Tuesday, December 26, 2006

Obama Shapes an Agenda Beyond Iraq War

By Josh Gerstein for the New York Sun

Senator Obama's early opposition to the war in Iraq is the best known of his views, but voters taking his measure as a potential president will discover that he is a leader in securing stray weapons from the former Soviet Union, a key backer of American aid to the Congo, and that he would tend to support a missile strike on Iran if other methods fail to get Tehran to abandon its nuclear program.

In most respects, the Illinois Democrat's positions on foreign affairs are more fleshed out than one might expect for a leader concluding his second year in the Senate, though they lack the breadth and detail set forth by some of his colleagues who have spent decades in the public eye.

When he took office in 2005,Mr. Obama became the most junior Democrat on the Senate Foreign Relations Committee. However, the issues section of his Senate Web site, which lists his views on crime and aid to senior citizens, gives few details of his thoughts on America's role abroad.

Mr. Obama's foreign policy positions, gleaned from his speeches and writings, are squarely in the Democratic Party mainstream, though he often goes out of his way to distance himself from some on the left who downplay the dangers facing America. His statements and associations in foreign policy circles also suggest he might, as president, be more willing to use force to intervene in humanitarian crises than other presidents have. It seems certain he would make promotion of human rights a more serious factor in American diplomacy. He would also be likely to impose stricter rules on CIA interrogators — rules that some argue could hamper intelligence gathering and ultimately cost American lives.

In his new, best-selling book, "The Audacity of Hope," Mr. Obama devotes a 53-page chapter to international issues. In one passage, he scolds self-described liberals for saying in a poll last year that their top foreign policy concerns were "withdrawing troops from Iraq, stopping the spread of AIDS, and working more closely with our allies."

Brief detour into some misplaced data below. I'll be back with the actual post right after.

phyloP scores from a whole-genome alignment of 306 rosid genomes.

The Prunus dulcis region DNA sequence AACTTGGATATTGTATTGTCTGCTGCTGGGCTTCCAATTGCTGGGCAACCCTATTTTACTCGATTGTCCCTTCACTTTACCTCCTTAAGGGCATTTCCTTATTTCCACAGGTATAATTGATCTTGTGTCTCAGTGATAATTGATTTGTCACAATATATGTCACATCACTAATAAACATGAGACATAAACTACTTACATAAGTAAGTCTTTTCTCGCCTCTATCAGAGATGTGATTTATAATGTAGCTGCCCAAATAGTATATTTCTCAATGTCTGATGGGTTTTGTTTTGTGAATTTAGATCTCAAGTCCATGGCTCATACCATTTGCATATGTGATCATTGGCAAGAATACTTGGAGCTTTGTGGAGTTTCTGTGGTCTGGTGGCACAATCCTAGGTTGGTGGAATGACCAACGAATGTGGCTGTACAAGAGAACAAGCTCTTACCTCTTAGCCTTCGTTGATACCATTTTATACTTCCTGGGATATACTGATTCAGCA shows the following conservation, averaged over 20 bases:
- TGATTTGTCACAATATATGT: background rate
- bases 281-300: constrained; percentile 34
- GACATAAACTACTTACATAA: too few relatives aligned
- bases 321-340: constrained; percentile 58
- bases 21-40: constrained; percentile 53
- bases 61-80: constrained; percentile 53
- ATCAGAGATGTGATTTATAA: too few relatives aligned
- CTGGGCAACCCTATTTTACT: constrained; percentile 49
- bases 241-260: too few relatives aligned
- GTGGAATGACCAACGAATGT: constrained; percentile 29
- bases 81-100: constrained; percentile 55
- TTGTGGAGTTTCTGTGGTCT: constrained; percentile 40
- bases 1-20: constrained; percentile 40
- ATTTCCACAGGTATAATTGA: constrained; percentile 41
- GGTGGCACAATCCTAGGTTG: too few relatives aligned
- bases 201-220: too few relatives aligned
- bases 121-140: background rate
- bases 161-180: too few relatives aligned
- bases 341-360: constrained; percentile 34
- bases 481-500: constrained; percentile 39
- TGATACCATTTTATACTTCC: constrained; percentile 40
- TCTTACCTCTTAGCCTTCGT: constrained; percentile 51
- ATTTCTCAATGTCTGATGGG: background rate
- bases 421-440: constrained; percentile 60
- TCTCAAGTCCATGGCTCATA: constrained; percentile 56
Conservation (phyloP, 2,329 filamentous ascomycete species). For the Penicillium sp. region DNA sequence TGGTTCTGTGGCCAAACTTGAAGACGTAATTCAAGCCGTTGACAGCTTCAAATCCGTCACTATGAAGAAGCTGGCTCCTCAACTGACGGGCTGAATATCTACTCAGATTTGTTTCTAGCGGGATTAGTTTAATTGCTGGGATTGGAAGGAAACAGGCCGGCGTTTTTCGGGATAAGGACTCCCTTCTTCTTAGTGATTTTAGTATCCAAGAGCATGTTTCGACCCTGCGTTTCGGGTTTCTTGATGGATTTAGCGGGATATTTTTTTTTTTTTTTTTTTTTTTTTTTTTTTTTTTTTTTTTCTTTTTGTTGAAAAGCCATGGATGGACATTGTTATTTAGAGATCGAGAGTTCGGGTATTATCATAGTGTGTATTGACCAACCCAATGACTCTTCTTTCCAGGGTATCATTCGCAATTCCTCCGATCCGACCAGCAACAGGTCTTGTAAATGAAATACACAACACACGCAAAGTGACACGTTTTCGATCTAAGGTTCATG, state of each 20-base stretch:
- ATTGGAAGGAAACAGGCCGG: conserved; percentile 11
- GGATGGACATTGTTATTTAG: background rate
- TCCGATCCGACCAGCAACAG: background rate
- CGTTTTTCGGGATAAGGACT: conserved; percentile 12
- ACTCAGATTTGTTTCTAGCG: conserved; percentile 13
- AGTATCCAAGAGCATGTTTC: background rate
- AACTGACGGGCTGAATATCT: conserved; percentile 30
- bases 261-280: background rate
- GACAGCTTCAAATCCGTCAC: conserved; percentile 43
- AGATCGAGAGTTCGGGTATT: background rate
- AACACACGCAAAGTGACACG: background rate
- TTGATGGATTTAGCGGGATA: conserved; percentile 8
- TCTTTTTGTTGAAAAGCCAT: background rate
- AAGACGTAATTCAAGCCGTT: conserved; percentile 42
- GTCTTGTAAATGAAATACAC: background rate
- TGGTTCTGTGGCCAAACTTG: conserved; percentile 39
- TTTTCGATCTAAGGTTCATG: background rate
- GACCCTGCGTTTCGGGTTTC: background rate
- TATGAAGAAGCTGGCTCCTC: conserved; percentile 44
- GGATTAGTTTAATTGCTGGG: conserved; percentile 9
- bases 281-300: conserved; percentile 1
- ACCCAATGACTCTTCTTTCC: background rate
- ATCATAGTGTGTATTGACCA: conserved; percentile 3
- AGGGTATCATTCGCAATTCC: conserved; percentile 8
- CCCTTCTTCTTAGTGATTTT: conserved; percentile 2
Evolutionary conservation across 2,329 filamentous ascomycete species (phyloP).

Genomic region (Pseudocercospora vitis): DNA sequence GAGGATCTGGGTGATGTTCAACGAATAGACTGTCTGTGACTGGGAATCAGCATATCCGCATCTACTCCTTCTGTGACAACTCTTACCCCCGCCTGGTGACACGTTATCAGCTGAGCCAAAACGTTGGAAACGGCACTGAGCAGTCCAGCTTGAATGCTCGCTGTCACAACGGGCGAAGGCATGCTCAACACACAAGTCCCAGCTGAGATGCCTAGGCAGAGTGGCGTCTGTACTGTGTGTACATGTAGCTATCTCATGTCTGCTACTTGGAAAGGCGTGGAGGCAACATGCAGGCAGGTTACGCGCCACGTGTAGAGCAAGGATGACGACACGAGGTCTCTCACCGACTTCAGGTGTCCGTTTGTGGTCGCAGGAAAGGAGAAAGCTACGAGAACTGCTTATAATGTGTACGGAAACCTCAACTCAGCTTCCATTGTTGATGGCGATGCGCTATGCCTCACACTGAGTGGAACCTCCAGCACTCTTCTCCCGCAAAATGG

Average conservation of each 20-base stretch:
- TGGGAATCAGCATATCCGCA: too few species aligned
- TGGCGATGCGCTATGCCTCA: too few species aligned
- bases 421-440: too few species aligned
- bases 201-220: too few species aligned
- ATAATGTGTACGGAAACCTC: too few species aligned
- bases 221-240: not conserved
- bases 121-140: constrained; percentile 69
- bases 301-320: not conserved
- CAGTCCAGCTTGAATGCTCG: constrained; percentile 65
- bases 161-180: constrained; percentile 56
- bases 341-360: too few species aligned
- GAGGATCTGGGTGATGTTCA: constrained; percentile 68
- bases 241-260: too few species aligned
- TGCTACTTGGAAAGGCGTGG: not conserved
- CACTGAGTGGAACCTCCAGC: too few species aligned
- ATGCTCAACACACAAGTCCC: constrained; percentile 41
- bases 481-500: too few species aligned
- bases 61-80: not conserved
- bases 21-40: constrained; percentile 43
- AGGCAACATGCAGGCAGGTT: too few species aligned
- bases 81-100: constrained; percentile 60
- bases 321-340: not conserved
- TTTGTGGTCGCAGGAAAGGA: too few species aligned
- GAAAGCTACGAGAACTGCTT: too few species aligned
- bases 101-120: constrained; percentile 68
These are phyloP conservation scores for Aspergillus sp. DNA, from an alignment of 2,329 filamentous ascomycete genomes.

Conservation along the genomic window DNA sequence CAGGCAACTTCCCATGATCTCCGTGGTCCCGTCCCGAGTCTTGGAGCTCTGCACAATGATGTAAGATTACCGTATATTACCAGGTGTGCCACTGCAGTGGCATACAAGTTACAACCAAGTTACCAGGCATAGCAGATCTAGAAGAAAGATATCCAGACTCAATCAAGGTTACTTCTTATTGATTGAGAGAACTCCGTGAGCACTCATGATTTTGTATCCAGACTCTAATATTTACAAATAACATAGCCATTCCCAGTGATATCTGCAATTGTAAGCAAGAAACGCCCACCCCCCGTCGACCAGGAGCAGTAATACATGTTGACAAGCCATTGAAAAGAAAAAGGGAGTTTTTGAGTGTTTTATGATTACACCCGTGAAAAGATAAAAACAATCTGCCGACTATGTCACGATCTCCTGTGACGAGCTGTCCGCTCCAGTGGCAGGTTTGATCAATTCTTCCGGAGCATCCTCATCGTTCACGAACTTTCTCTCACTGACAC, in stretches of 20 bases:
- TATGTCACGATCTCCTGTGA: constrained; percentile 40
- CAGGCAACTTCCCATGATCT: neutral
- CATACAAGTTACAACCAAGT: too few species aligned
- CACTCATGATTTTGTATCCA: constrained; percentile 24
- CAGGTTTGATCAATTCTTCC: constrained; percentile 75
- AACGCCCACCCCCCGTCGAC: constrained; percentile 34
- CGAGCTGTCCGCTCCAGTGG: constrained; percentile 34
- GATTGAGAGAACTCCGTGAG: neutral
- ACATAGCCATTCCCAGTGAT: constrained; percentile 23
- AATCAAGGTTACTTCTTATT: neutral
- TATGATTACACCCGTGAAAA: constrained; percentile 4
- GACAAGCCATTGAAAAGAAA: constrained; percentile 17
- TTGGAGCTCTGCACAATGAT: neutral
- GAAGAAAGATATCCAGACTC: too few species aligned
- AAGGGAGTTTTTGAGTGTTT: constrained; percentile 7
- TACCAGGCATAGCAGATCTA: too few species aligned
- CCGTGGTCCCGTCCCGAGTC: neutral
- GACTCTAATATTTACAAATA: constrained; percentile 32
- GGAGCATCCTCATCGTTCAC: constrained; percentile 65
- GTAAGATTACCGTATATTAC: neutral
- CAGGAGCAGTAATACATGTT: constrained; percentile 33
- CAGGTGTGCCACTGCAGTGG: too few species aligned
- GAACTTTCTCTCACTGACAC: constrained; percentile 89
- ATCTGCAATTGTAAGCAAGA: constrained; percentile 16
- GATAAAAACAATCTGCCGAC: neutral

"The objectives favored by liberals have merit. But they hardly constitute a coherent national security policy," Mr. Obama declares. Alluding to the Vietnam War, he says, "It's useful to remind ourselves, then, that Osama bin Laden is not Ho Chi Minh, and that the threats facing the United States are real, multiple, and potentially devastating."

On Iraq, Mr. Obama has been calling for more than a year for a "phased redeployment" of American troops. He also favors a conference of regional powers, including Iran and Syria, to discuss Iraq's future. He has shied away from rigid deadlines and has even spoken of keeping American troops in Iraq if Iraqis can settle their differences. "He's been very thoughtful and judicious about what our stakes are in the conflict," a State Department and National Security Council official under President Clinton, Susan Rice, said. "He basically presaged the Iraq Study Group's comments."

Mr. Obama has also taken pains to make clear that he is not a pacifist. "I am not opposed to all wars. I'm opposed to dumb wars," he said at an anti-war rally in 2002. "What I am opposed to is the cynical attempt by Richard Perle and Paul Wolfowitz and other armchair, weekend warriors in this administration to shove their own ideological agendas down our throats, irrespective of the costs in lives lost and in hardships borne."

Like other Democrats, Mr. Obama has faulted the Bush administration for not pushing harder for peace between Israel and the Palestinian Arabs. The senator has also been publicly supportive of Israel and enjoys significant support in the Jewish community in Illinois. "He has long-standing position papers going back early into his Senate campaign which have been very strong on the defense of a safe and secure Israel," a Chicago lawyer who traveled with Mr. Obama in Israel in January, Alan Solow, said.


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